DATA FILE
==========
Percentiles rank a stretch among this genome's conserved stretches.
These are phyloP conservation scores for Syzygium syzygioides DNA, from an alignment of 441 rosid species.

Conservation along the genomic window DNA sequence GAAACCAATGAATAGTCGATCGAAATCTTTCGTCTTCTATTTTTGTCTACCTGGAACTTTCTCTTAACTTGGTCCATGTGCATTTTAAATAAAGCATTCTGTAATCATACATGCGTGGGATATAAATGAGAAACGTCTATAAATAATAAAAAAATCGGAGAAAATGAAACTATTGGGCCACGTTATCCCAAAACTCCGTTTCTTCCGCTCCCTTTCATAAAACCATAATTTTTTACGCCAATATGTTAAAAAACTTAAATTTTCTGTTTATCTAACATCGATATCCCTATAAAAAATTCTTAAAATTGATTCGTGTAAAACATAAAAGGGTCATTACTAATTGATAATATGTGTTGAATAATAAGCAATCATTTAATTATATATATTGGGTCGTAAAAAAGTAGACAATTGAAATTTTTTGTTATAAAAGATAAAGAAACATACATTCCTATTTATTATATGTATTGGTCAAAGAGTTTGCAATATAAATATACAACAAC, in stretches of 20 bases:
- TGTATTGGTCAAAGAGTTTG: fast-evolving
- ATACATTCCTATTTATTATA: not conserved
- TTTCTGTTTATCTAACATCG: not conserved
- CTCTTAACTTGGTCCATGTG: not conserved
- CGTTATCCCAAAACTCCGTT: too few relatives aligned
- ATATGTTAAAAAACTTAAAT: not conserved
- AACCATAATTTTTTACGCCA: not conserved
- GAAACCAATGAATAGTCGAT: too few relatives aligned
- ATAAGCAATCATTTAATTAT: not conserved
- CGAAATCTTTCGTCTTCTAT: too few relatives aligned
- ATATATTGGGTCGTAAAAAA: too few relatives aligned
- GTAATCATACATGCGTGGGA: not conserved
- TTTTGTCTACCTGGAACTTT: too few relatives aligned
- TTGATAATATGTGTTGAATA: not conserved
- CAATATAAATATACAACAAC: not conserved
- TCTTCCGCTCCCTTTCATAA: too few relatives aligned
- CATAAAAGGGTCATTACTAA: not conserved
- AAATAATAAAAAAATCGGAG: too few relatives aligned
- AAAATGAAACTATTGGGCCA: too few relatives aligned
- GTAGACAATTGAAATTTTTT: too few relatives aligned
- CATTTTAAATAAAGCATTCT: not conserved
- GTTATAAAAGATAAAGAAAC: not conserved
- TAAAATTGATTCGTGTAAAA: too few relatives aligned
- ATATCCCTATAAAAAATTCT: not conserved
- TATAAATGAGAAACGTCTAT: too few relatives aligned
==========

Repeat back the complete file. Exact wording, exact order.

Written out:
Percentiles rank a stretch among this genome's conserved stretches.
These are phyloP conservation scores for Syzygium syzygioides DNA, from an alignment of 441 rosid species.

Conservation along the genomic window DNA sequence GAAACCAATGAATAGTCGATCGAAATCTTTCGTCTTCTATTTTTGTCTACCTGGAACTTTCTCTTAACTTGGTCCATGTGCATTTTAAATAAAGCATTCTGTAATCATACATGCGTGGGATATAAATGAGAAACGTCTATAAATAATAAAAAAATCGGAGAAAATGAAACTATTGGGCCACGTTATCCCAAAACTCCGTTTCTTCCGCTCCCTTTCATAAAACCATAATTTTTTACGCCAATATGTTAAAAAACTTAAATTTTCTGTTTATCTAACATCGATATCCCTATAAAAAATTCTTAAAATTGATTCGTGTAAAACATAAAAGGGTCATTACTAATTGATAATATGTGTTGAATAATAAGCAATCATTTAATTATATATATTGGGTCGTAAAAAAGTAGACAATTGAAATTTTTTGTTATAAAAGATAAAGAAACATACATTCCTATTTATTATATGTATTGGTCAAAGAGTTTGCAATATAAATATACAACAAC, in stretches of 20 bases:
- TGTATTGGTCAAAGAGTTTG: fast-evolving
- ATACATTCCTATTTATTATA: not conserved
- TTTCTGTTTATCTAACATCG: not conserved
- CTCTTAACTTGGTCCATGTG: not conserved
- CGTTATCCCAAAACTCCGTT: too few relatives aligned
- ATATGTTAAAAAACTTAAAT: not conserved
- AACCATAATTTTTTACGCCA: not conserved
- GAAACCAATGAATAGTCGAT: too few relatives aligned
- ATAAGCAATCATTTAATTAT: not conserved
- CGAAATCTTTCGTCTTCTAT: too few relatives aligned
- ATATATTGGGTCGTAAAAAA: too few relatives aligned
- GTAATCATACATGCGTGGGA: not conserved
- TTTTGTCTACCTGGAACTTT: too few relatives aligned
- TTGATAATATGTGTTGAATA: not conserved
- CAATATAAATATACAACAAC: not conserved
- TCTTCCGCTCCCTTTCATAA: too few relatives aligned
- CATAAAAGGGTCATTACTAA: not conserved
- AAATAATAAAAAAATCGGAG: too few relatives aligned
- AAAATGAAACTATTGGGCCA: too few relatives aligned
- GTAGACAATTGAAATTTTTT: too few relatives aligned
- CATTTTAAATAAAGCATTCT: not conserved
- GTTATAAAAGATAAAGAAAC: not conserved
- TAAAATTGATTCGTGTAAAA: too few relatives aligned
- ATATCCCTATAAAAAATTCT: not conserved
- TATAAATGAGAAACGTCTAT: too few relatives aligned